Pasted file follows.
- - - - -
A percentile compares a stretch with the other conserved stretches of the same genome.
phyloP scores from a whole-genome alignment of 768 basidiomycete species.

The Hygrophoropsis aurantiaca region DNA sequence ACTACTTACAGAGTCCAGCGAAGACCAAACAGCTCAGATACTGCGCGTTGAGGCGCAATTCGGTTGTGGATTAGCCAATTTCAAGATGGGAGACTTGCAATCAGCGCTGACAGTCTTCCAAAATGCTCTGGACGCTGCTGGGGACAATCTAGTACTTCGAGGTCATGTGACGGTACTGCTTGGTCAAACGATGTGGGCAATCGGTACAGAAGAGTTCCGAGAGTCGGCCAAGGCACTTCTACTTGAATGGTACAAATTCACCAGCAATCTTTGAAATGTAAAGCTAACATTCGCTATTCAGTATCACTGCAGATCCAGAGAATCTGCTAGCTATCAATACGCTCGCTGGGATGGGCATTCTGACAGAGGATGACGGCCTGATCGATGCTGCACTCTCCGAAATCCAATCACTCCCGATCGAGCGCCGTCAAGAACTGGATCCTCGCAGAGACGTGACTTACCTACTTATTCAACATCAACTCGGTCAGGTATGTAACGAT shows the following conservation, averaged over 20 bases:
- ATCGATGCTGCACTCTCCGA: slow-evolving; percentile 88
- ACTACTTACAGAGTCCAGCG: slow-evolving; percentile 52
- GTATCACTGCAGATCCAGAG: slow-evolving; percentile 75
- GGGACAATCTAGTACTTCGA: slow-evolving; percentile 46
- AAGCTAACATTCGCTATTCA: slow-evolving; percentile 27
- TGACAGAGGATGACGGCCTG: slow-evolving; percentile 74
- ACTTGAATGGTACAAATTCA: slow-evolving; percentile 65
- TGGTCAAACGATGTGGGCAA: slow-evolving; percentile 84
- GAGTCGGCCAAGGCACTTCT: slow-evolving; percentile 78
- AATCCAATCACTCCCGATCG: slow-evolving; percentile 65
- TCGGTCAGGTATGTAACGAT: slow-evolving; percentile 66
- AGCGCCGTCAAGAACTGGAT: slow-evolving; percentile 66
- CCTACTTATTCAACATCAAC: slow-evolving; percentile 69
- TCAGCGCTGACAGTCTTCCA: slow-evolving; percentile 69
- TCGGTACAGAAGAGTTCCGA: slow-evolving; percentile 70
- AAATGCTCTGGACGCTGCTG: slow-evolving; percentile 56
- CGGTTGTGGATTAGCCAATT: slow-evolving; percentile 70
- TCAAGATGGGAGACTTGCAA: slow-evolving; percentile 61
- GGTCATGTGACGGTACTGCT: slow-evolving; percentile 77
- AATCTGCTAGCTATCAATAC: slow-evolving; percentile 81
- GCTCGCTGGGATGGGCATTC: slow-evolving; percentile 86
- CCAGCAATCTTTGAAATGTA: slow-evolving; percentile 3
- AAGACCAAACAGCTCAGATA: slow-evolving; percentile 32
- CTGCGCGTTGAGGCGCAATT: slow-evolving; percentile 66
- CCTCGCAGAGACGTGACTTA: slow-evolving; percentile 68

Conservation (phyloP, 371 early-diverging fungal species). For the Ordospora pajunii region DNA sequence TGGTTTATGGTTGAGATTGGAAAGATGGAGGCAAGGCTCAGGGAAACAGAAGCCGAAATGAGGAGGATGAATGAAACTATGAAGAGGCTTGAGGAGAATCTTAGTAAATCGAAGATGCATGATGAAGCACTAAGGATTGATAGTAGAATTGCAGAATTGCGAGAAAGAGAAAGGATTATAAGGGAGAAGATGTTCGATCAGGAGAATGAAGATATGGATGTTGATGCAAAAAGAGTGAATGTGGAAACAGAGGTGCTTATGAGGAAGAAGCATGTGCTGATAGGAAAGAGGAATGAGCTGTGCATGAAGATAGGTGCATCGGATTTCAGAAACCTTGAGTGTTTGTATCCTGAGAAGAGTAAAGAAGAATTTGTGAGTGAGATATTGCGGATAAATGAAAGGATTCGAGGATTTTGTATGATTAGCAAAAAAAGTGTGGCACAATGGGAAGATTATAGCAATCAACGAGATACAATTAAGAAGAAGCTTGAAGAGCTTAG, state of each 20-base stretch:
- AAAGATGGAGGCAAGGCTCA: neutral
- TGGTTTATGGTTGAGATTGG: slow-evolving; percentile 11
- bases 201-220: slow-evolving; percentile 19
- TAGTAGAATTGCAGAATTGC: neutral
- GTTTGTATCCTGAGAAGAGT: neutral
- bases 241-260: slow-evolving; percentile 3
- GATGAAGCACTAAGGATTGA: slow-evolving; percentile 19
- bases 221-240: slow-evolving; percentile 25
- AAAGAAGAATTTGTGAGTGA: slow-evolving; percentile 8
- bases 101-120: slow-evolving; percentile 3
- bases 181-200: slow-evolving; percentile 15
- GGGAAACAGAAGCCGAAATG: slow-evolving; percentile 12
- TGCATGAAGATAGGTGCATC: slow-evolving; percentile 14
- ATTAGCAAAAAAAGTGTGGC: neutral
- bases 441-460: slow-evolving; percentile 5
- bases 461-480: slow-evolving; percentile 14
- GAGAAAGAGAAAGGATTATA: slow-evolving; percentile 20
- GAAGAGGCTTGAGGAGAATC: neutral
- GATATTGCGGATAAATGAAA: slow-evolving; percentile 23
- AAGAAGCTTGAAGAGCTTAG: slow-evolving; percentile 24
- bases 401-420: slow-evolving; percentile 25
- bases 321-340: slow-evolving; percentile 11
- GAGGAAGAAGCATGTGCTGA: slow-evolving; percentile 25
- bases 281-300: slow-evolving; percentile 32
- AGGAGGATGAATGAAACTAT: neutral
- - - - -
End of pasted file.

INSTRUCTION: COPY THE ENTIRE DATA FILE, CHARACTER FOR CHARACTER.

A percentile compares a stretch with the other conserved stretches of the same genome.
phyloP scores from a whole-genome alignment of 768 basidiomycete species.

The Hygrophoropsis aurantiaca region DNA sequence ACTACTTACAGAGTCCAGCGAAGACCAAACAGCTCAGATACTGCGCGTTGAGGCGCAATTCGGTTGTGGATTAGCCAATTTCAAGATGGGAGACTTGCAATCAGCGCTGACAGTCTTCCAAAATGCTCTGGACGCTGCTGGGGACAATCTAGTACTTCGAGGTCATGTGACGGTACTGCTTGGTCAAACGATGTGGGCAATCGGTACAGAAGAGTTCCGAGAGTCGGCCAAGGCACTTCTACTTGAATGGTACAAATTCACCAGCAATCTTTGAAATGTAAAGCTAACATTCGCTATTCAGTATCACTGCAGATCCAGAGAATCTGCTAGCTATCAATACGCTCGCTGGGATGGGCATTCTGACAGAGGATGACGGCCTGATCGATGCTGCACTCTCCGAAATCCAATCACTCCCGATCGAGCGCCGTCAAGAACTGGATCCTCGCAGAGACGTGACTTACCTACTTATTCAACATCAACTCGGTCAGGTATGTAACGAT shows the following conservation, averaged over 20 bases:
- ATCGATGCTGCACTCTCCGA: slow-evolving; percentile 88
- ACTACTTACAGAGTCCAGCG: slow-evolving; percentile 52
- GTATCACTGCAGATCCAGAG: slow-evolving; percentile 75
- GGGACAATCTAGTACTTCGA: slow-evolving; percentile 46
- AAGCTAACATTCGCTATTCA: slow-evolving; percentile 27
- TGACAGAGGATGACGGCCTG: slow-evolving; percentile 74
- ACTTGAATGGTACAAATTCA: slow-evolving; percentile 65
- TGGTCAAACGATGTGGGCAA: slow-evolving; percentile 84
- GAGTCGGCCAAGGCACTTCT: slow-evolving; percentile 78
- AATCCAATCACTCCCGATCG: slow-evolving; percentile 65
- TCGGTCAGGTATGTAACGAT: slow-evolving; percentile 66
- AGCGCCGTCAAGAACTGGAT: slow-evolving; percentile 66
- CCTACTTATTCAACATCAAC: slow-evolving; percentile 69
- TCAGCGCTGACAGTCTTCCA: slow-evolving; percentile 69
- TCGGTACAGAAGAGTTCCGA: slow-evolving; percentile 70
- AAATGCTCTGGACGCTGCTG: slow-evolving; percentile 56
- CGGTTGTGGATTAGCCAATT: slow-evolving; percentile 70
- TCAAGATGGGAGACTTGCAA: slow-evolving; percentile 61
- GGTCATGTGACGGTACTGCT: slow-evolving; percentile 77
- AATCTGCTAGCTATCAATAC: slow-evolving; percentile 81
- GCTCGCTGGGATGGGCATTC: slow-evolving; percentile 86
- CCAGCAATCTTTGAAATGTA: slow-evolving; percentile 3
- AAGACCAAACAGCTCAGATA: slow-evolving; percentile 32
- CTGCGCGTTGAGGCGCAATT: slow-evolving; percentile 66
- CCTCGCAGAGACGTGACTTA: slow-evolving; percentile 68

Conservation (phyloP, 371 early-diverging fungal species). For the Ordospora pajunii region DNA sequence TGGTTTATGGTTGAGATTGGAAAGATGGAGGCAAGGCTCAGGGAAACAGAAGCCGAAATGAGGAGGATGAATGAAACTATGAAGAGGCTTGAGGAGAATCTTAGTAAATCGAAGATGCATGATGAAGCACTAAGGATTGATAGTAGAATTGCAGAATTGCGAGAAAGAGAAAGGATTATAAGGGAGAAGATGTTCGATCAGGAGAATGAAGATATGGATGTTGATGCAAAAAGAGTGAATGTGGAAACAGAGGTGCTTATGAGGAAGAAGCATGTGCTGATAGGAAAGAGGAATGAGCTGTGCATGAAGATAGGTGCATCGGATTTCAGAAACCTTGAGTGTTTGTATCCTGAGAAGAGTAAAGAAGAATTTGTGAGTGAGATATTGCGGATAAATGAAAGGATTCGAGGATTTTGTATGATTAGCAAAAAAAGTGTGGCACAATGGGAAGATTATAGCAATCAACGAGATACAATTAAGAAGAAGCTTGAAGAGCTTAG, state of each 20-base stretch:
- AAAGATGGAGGCAAGGCTCA: neutral
- TGGTTTATGGTTGAGATTGG: slow-evolving; percentile 11
- bases 201-220: slow-evolving; percentile 19
- TAGTAGAATTGCAGAATTGC: neutral
- GTTTGTATCCTGAGAAGAGT: neutral
- bases 241-260: slow-evolving; percentile 3
- GATGAAGCACTAAGGATTGA: slow-evolving; percentile 19
- bases 221-240: slow-evolving; percentile 25
- AAAGAAGAATTTGTGAGTGA: slow-evolving; percentile 8
- bases 101-120: slow-evolving; percentile 3
- bases 181-200: slow-evolving; percentile 15
- GGGAAACAGAAGCCGAAATG: slow-evolving; percentile 12
- TGCATGAAGATAGGTGCATC: slow-evolving; percentile 14
- ATTAGCAAAAAAAGTGTGGC: neutral
- bases 441-460: slow-evolving; percentile 5
- bases 461-480: slow-evolving; percentile 14
- GAGAAAGAGAAAGGATTATA: slow-evolving; percentile 20
- GAAGAGGCTTGAGGAGAATC: neutral
- GATATTGCGGATAAATGAAA: slow-evolving; percentile 23
- AAGAAGCTTGAAGAGCTTAG: slow-evolving; percentile 24
- bases 401-420: slow-evolving; percentile 25
- bases 321-340: slow-evolving; percentile 11
- GAGGAAGAAGCATGTGCTGA: slow-evolving; percentile 25
- bases 281-300: slow-evolving; percentile 32
- AGGAGGATGAATGAAACTAT: neutral